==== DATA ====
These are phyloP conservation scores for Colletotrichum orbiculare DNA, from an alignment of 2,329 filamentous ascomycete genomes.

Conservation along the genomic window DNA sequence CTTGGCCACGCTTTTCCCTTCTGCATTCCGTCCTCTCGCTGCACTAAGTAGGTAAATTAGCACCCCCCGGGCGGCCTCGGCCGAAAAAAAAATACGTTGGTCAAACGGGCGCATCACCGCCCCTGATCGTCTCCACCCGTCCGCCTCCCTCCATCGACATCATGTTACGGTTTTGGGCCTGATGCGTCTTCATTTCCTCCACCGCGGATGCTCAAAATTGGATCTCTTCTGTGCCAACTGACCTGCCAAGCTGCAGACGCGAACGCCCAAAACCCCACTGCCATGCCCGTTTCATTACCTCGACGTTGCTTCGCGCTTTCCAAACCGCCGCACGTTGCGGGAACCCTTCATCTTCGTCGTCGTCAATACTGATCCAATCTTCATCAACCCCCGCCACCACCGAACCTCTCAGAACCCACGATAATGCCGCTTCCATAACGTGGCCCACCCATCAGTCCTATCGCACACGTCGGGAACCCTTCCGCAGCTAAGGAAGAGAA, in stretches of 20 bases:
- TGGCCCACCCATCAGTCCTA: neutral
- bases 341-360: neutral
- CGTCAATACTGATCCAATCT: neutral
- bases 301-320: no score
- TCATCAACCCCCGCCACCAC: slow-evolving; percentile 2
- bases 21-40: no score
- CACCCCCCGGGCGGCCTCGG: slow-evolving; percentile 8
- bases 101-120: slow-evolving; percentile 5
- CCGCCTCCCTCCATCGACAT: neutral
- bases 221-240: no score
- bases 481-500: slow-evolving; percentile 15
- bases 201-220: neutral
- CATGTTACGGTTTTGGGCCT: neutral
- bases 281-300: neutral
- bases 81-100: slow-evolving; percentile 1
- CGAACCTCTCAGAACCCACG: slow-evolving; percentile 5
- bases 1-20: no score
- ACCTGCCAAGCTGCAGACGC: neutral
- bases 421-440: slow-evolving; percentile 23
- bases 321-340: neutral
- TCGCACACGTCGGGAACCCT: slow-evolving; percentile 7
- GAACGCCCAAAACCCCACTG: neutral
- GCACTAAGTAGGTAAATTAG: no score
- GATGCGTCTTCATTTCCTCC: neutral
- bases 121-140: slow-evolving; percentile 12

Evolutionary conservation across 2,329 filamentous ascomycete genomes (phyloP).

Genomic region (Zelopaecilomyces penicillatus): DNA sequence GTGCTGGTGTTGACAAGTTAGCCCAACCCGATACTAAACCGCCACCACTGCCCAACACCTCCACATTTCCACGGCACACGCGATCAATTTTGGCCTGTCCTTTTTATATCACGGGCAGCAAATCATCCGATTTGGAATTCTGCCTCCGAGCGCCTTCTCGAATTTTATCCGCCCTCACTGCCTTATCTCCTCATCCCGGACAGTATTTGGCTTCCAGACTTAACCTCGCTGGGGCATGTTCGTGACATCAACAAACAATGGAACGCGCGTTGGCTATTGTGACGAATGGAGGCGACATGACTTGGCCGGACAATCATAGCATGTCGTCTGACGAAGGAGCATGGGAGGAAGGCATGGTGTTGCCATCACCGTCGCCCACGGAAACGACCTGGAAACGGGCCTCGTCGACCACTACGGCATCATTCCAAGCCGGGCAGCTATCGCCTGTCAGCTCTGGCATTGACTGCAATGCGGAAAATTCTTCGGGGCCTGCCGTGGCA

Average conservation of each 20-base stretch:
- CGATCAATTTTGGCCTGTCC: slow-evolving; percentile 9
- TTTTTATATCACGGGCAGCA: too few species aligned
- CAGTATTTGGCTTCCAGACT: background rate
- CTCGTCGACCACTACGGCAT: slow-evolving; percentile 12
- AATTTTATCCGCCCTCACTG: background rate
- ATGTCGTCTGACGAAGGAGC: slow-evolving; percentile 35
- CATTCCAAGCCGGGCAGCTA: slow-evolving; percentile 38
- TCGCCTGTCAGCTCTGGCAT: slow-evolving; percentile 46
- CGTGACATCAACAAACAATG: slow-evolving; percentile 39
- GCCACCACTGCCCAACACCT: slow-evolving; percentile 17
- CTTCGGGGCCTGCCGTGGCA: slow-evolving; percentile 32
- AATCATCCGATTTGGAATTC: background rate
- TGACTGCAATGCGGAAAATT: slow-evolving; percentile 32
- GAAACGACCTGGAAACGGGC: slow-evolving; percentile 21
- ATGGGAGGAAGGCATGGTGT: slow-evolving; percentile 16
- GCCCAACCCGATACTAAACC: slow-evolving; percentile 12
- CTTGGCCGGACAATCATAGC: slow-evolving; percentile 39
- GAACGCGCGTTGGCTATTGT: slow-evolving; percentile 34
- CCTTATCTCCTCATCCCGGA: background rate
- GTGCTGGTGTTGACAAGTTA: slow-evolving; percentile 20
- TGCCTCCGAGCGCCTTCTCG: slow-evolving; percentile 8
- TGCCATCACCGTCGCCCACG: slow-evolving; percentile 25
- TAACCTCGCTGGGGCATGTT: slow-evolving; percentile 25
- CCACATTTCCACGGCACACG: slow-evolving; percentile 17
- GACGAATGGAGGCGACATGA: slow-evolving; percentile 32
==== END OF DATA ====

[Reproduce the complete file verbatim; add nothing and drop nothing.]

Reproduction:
These are phyloP conservation scores for Colletotrichum orbiculare DNA, from an alignment of 2,329 filamentous ascomycete genomes.

Conservation along the genomic window DNA sequence CTTGGCCACGCTTTTCCCTTCTGCATTCCGTCCTCTCGCTGCACTAAGTAGGTAAATTAGCACCCCCCGGGCGGCCTCGGCCGAAAAAAAAATACGTTGGTCAAACGGGCGCATCACCGCCCCTGATCGTCTCCACCCGTCCGCCTCCCTCCATCGACATCATGTTACGGTTTTGGGCCTGATGCGTCTTCATTTCCTCCACCGCGGATGCTCAAAATTGGATCTCTTCTGTGCCAACTGACCTGCCAAGCTGCAGACGCGAACGCCCAAAACCCCACTGCCATGCCCGTTTCATTACCTCGACGTTGCTTCGCGCTTTCCAAACCGCCGCACGTTGCGGGAACCCTTCATCTTCGTCGTCGTCAATACTGATCCAATCTTCATCAACCCCCGCCACCACCGAACCTCTCAGAACCCACGATAATGCCGCTTCCATAACGTGGCCCACCCATCAGTCCTATCGCACACGTCGGGAACCCTTCCGCAGCTAAGGAAGAGAA, in stretches of 20 bases:
- TGGCCCACCCATCAGTCCTA: neutral
- bases 341-360: neutral
- CGTCAATACTGATCCAATCT: neutral
- bases 301-320: no score
- TCATCAACCCCCGCCACCAC: slow-evolving; percentile 2
- bases 21-40: no score
- CACCCCCCGGGCGGCCTCGG: slow-evolving; percentile 8
- bases 101-120: slow-evolving; percentile 5
- CCGCCTCCCTCCATCGACAT: neutral
- bases 221-240: no score
- bases 481-500: slow-evolving; percentile 15
- bases 201-220: neutral
- CATGTTACGGTTTTGGGCCT: neutral
- bases 281-300: neutral
- bases 81-100: slow-evolving; percentile 1
- CGAACCTCTCAGAACCCACG: slow-evolving; percentile 5
- bases 1-20: no score
- ACCTGCCAAGCTGCAGACGC: neutral
- bases 421-440: slow-evolving; percentile 23
- bases 321-340: neutral
- TCGCACACGTCGGGAACCCT: slow-evolving; percentile 7
- GAACGCCCAAAACCCCACTG: neutral
- GCACTAAGTAGGTAAATTAG: no score
- GATGCGTCTTCATTTCCTCC: neutral
- bases 121-140: slow-evolving; percentile 12

Evolutionary conservation across 2,329 filamentous ascomycete genomes (phyloP).

Genomic region (Zelopaecilomyces penicillatus): DNA sequence GTGCTGGTGTTGACAAGTTAGCCCAACCCGATACTAAACCGCCACCACTGCCCAACACCTCCACATTTCCACGGCACACGCGATCAATTTTGGCCTGTCCTTTTTATATCACGGGCAGCAAATCATCCGATTTGGAATTCTGCCTCCGAGCGCCTTCTCGAATTTTATCCGCCCTCACTGCCTTATCTCCTCATCCCGGACAGTATTTGGCTTCCAGACTTAACCTCGCTGGGGCATGTTCGTGACATCAACAAACAATGGAACGCGCGTTGGCTATTGTGACGAATGGAGGCGACATGACTTGGCCGGACAATCATAGCATGTCGTCTGACGAAGGAGCATGGGAGGAAGGCATGGTGTTGCCATCACCGTCGCCCACGGAAACGACCTGGAAACGGGCCTCGTCGACCACTACGGCATCATTCCAAGCCGGGCAGCTATCGCCTGTCAGCTCTGGCATTGACTGCAATGCGGAAAATTCTTCGGGGCCTGCCGTGGCA

Average conservation of each 20-base stretch:
- CGATCAATTTTGGCCTGTCC: slow-evolving; percentile 9
- TTTTTATATCACGGGCAGCA: too few species aligned
- CAGTATTTGGCTTCCAGACT: background rate
- CTCGTCGACCACTACGGCAT: slow-evolving; percentile 12
- AATTTTATCCGCCCTCACTG: background rate
- ATGTCGTCTGACGAAGGAGC: slow-evolving; percentile 35
- CATTCCAAGCCGGGCAGCTA: slow-evolving; percentile 38
- TCGCCTGTCAGCTCTGGCAT: slow-evolving; percentile 46
- CGTGACATCAACAAACAATG: slow-evolving; percentile 39
- GCCACCACTGCCCAACACCT: slow-evolving; percentile 17
- CTTCGGGGCCTGCCGTGGCA: slow-evolving; percentile 32
- AATCATCCGATTTGGAATTC: background rate
- TGACTGCAATGCGGAAAATT: slow-evolving; percentile 32
- GAAACGACCTGGAAACGGGC: slow-evolving; percentile 21
- ATGGGAGGAAGGCATGGTGT: slow-evolving; percentile 16
- GCCCAACCCGATACTAAACC: slow-evolving; percentile 12
- CTTGGCCGGACAATCATAGC: slow-evolving; percentile 39
- GAACGCGCGTTGGCTATTGT: slow-evolving; percentile 34
- CCTTATCTCCTCATCCCGGA: background rate
- GTGCTGGTGTTGACAAGTTA: slow-evolving; percentile 20
- TGCCTCCGAGCGCCTTCTCG: slow-evolving; percentile 8
- TGCCATCACCGTCGCCCACG: slow-evolving; percentile 25
- TAACCTCGCTGGGGCATGTT: slow-evolving; percentile 25
- CCACATTTCCACGGCACACG: slow-evolving; percentile 17
- GACGAATGGAGGCGACATGA: slow-evolving; percentile 32